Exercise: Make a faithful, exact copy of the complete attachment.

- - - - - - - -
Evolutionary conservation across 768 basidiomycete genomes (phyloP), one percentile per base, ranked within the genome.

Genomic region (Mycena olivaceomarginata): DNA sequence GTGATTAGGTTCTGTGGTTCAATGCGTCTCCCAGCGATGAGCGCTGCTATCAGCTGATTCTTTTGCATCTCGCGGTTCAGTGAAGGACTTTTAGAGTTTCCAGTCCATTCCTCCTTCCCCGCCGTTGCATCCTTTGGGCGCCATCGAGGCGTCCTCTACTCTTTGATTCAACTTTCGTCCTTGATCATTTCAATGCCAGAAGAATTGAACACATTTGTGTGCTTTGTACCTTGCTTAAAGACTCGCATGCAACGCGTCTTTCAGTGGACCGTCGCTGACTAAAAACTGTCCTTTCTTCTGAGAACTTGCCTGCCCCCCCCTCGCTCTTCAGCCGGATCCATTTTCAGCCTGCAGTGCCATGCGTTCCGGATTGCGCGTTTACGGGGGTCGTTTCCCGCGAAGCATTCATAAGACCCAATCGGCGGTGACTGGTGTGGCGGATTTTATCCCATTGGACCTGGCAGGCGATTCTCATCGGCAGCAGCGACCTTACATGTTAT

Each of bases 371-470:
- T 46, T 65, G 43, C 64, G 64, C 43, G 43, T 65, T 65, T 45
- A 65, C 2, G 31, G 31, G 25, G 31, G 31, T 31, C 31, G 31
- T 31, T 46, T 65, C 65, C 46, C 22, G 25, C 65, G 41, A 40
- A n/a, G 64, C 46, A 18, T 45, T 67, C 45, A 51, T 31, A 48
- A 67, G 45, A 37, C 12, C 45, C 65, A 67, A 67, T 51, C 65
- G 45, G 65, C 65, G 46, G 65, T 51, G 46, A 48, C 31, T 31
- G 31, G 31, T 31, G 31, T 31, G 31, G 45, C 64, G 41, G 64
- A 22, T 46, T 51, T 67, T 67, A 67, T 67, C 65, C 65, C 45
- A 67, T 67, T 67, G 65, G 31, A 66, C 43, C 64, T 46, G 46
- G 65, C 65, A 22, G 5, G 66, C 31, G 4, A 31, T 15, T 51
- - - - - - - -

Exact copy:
Evolutionary conservation across 768 basidiomycete genomes (phyloP), one percentile per base, ranked within the genome.

Genomic region (Mycena olivaceomarginata): DNA sequence GTGATTAGGTTCTGTGGTTCAATGCGTCTCCCAGCGATGAGCGCTGCTATCAGCTGATTCTTTTGCATCTCGCGGTTCAGTGAAGGACTTTTAGAGTTTCCAGTCCATTCCTCCTTCCCCGCCGTTGCATCCTTTGGGCGCCATCGAGGCGTCCTCTACTCTTTGATTCAACTTTCGTCCTTGATCATTTCAATGCCAGAAGAATTGAACACATTTGTGTGCTTTGTACCTTGCTTAAAGACTCGCATGCAACGCGTCTTTCAGTGGACCGTCGCTGACTAAAAACTGTCCTTTCTTCTGAGAACTTGCCTGCCCCCCCCTCGCTCTTCAGCCGGATCCATTTTCAGCCTGCAGTGCCATGCGTTCCGGATTGCGCGTTTACGGGGGTCGTTTCCCGCGAAGCATTCATAAGACCCAATCGGCGGTGACTGGTGTGGCGGATTTTATCCCATTGGACCTGGCAGGCGATTCTCATCGGCAGCAGCGACCTTACATGTTAT

Each of bases 371-470:
- T 46, T 65, G 43, C 64, G 64, C 43, G 43, T 65, T 65, T 45
- A 65, C 2, G 31, G 31, G 25, G 31, G 31, T 31, C 31, G 31
- T 31, T 46, T 65, C 65, C 46, C 22, G 25, C 65, G 41, A 40
- A n/a, G 64, C 46, A 18, T 45, T 67, C 45, A 51, T 31, A 48
- A 67, G 45, A 37, C 12, C 45, C 65, A 67, A 67, T 51, C 65
- G 45, G 65, C 65, G 46, G 65, T 51, G 46, A 48, C 31, T 31
- G 31, G 31, T 31, G 31, T 31, G 31, G 45, C 64, G 41, G 64
- A 22, T 46, T 51, T 67, T 67, A 67, T 67, C 65, C 65, C 45
- A 67, T 67, T 67, G 65, G 31, A 66, C 43, C 64, T 46, G 46
- G 65, C 65, A 22, G 5, G 66, C 31, G 4, A 31, T 15, T 51